Tensions within the Somali Football Federation (SFF) started to simmer in 2022 when an extraordinary congress removed the then-federation President Abdigani Said Arab after he was accused of abusing his authority.
He was succeeded by the first Vice-President Ali Abdi Mohamed (Shiino), but the disputes intensified, with the latter facing multiple accusations.
How it got worse
Shiino, who was to act as a caretaker president and oversee a free and fair election, came under fire for running an opaque election.
A select committee consisting of seven members had been formed to organise the election, where Shiino was to face Hassan Wish. Delegates favouring the latter were disqualified for failing to meet requirements, which led the election committee to fall into disarray, prompting government intervention.
Wish blamed Shiino for undermining his candidature, accusing the interim president of being the mastermind behind the committee’s unfavourable announcements. “Indeed, this is invalid and completely circumvents the law, and it was pushed from behind the scenes by my co-contestant,” he said.
Shiino said the accusations he faces cannot withstand legal scrutiny, stressing that he adhered to the decision made by the election committee and congress. “The other group that is opposed to us has no right to participate in the election because they were disqualified in the first instance.”
Several amendments were reportedly made during the preparations for the election, including the expansion of the membership of the congress that elects the federation president. This has evoked the ire of an SFF faction, which questions the legality of this move and the intention behind it.
Ali Barre, a member of the congress, accused Shiino of adding more than a dozen members to the congress.
“I have to express my concern that it was illegal that 15 additional members were added to the congress during the preparation of an election, which I believe was a trick pulled by the acting president,” Barre said.
After they were told they did not meet the eligibility requirements for the election, members supporting Wish filed a complaint at the Ministry of Sports, which subsequently suspended the election that was scheduled for early February.
As the deadlock persists, the ministry, in collaboration with football stakeholders, including former football players, has kicked off mediation efforts to reach a common ground.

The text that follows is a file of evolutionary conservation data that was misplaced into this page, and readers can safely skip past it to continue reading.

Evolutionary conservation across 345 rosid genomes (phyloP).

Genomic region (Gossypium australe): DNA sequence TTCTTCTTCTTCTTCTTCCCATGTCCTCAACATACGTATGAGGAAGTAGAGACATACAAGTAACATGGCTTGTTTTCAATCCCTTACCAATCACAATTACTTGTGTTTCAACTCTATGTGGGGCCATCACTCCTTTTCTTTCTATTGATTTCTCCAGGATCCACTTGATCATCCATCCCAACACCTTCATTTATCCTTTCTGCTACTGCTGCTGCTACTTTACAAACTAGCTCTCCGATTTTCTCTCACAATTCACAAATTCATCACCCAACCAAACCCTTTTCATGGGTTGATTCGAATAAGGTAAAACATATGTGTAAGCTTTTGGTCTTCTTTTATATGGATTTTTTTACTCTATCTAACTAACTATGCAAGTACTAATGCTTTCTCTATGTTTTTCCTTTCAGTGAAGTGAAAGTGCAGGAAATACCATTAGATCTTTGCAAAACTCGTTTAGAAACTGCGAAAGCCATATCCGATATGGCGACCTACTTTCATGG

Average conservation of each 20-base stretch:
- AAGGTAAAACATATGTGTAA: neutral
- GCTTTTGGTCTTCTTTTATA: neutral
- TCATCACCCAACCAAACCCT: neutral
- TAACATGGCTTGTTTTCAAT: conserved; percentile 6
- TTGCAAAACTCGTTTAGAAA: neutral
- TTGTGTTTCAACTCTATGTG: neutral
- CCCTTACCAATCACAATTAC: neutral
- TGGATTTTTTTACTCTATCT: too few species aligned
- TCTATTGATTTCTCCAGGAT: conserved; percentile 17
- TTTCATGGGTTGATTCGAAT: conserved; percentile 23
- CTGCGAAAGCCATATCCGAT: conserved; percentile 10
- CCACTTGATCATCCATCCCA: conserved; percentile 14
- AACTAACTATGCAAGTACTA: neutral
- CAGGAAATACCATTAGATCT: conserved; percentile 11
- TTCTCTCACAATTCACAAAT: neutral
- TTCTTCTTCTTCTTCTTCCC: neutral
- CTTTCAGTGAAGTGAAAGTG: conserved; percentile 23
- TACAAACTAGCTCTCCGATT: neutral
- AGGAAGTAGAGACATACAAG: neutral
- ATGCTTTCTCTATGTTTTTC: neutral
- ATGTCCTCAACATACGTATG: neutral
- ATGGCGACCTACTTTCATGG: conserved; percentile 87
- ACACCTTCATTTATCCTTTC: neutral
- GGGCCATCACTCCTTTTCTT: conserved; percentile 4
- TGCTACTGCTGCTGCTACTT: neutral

In a recent open discussion between Minister of Sports Mohamed Barre and football pundits aired on local TV, he clarified that sports policy falls under his ministry’s jurisdiction and that he has the right to fairly mediate and intervene if any irregularity arises.
“It is unacceptable for an acting president whose mandate has expired to hold an election for a closed vote rather than a vote of convention delegates, and I will not accept this until it is carried out in a fair and democratic manner,” he said.
FIFA suspension on the cards
Football expert Hussein Abkow, however, has warned the Minister of Sports not to intervene in football matters, citing the possibility that FIFA may decide to ban Somalia from international football as a result.
“The minister’s interference in sports is clearly in violation of the FIFA Constitution since FIFA adopted at its congress meeting in 2009 the principle of separating government from sport,” Abkow tells The Africa Report.
“If the situation remains as chaotic as it is now and wrangles continue within SFF, the country may face a ban from FIFA, which will likely dim the country’s soccer growth. This coincides with Somalia’s recent victory in the East African Under 17 tournament, which was a first in the country’s football history.”
Former Somalia midfielder Hassan Karanle, one of the figures mediating to end the stalemate, remains optimistic over the ongoing reconciliation efforts.
“It is necessary for all my brothers to come together, compromise, resolve their differences, and hold free, fair, and transparent elections. It is only through this that we can save football in our country, which is now gaining momentum and may collapse if friction continues,” he tells The Africa Report.
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